Maryon Wilson animal keeper’s house could become council home

The house is awaiting a decision on its future

A house which used to be used by Maryon Wilson Park’s animal keeper is lying empty while Greenwich Council works out if it can use it as council housing, The Charlton Champion can reveal.

The house at 20 Thorntree Road, next to Maryon Park, used to be the home of the stocksman at Maryon Wilson animal park and was managed by the council’s parks department. When he retired, the parks department employed a property guardian company to put a short-term tenant in there.

However, the council has now taken on the site with an eye to turning it into council housing after the short-term tenant was evicted for rent arrears. The current animal keeper now lives some miles away from the park.

The property has been subjected to flytipping while its future is being decided. A legal agreement signed in 1922 – when the Maryon-Wilson family gave the land to the old London County Council – could get in the way.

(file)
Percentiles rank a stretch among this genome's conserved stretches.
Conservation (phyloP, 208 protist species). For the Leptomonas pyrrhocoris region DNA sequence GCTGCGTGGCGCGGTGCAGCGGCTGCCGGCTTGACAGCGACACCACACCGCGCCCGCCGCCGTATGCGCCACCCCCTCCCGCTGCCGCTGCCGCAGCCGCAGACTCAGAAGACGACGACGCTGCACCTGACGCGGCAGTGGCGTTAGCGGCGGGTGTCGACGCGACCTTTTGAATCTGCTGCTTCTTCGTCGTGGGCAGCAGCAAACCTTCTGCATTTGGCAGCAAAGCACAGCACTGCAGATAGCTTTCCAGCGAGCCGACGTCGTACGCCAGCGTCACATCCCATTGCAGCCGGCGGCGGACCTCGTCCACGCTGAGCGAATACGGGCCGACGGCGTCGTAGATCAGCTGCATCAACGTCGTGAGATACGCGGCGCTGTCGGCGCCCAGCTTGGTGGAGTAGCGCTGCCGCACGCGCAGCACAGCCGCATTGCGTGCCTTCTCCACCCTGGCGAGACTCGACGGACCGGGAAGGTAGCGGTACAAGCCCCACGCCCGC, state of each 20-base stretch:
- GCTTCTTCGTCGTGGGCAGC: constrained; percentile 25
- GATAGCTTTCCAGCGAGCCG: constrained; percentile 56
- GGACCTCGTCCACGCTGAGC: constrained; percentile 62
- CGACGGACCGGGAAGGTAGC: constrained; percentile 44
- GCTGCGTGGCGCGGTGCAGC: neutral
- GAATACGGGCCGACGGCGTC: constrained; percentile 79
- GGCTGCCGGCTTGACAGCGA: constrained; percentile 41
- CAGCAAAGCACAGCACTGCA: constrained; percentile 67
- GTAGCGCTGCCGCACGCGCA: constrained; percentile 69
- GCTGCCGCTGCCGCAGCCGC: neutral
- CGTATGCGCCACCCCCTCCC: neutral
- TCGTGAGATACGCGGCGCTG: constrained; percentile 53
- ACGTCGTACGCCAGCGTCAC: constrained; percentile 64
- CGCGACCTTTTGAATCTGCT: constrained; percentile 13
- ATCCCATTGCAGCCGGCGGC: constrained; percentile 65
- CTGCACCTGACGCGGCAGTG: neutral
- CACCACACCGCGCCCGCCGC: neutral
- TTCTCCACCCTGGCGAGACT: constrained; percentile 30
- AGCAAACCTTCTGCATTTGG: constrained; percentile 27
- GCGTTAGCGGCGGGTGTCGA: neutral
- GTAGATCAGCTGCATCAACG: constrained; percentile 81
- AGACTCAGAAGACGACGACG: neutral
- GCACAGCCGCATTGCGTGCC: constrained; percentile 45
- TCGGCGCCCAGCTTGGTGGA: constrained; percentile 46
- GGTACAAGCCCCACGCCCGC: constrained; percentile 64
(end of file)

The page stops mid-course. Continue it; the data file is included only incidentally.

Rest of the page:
The house is next to Maryon Park

An council spokesperson told The Charlton Champion: The situation with the covenant is currently unclear as the two paragraphs in the title deed appear to contradict one another with regards to restrictions on developing the land.

“We therefore need to refer back to the original 1922 deed of covenant to establish what was agreed; our legal team are working on this.”

She added: “A decision is expected in the coming weeks, depending on what is discovered with regards to the covenant.

“It is being discussed whether a feasibility study will be carried out to determine if the capital expenditure required to bring the property up to the Greenwich Homes Standard could incorporate measures that will make the house very-low or, even, zero carbon.”

The council recently launched its biggest home-building programme since the 1980s, and is aiming for its new homes to use as little energy as possible. A small number of new homes were recently unveiled off Harvey Gardens.

Last week, councillors approved cost-cutting plans that would mean other members of parks staff feeding Maryon Wilson Park’s animals at evenings and weekends. Gates to parks will also now be left unlocked at night to save money.


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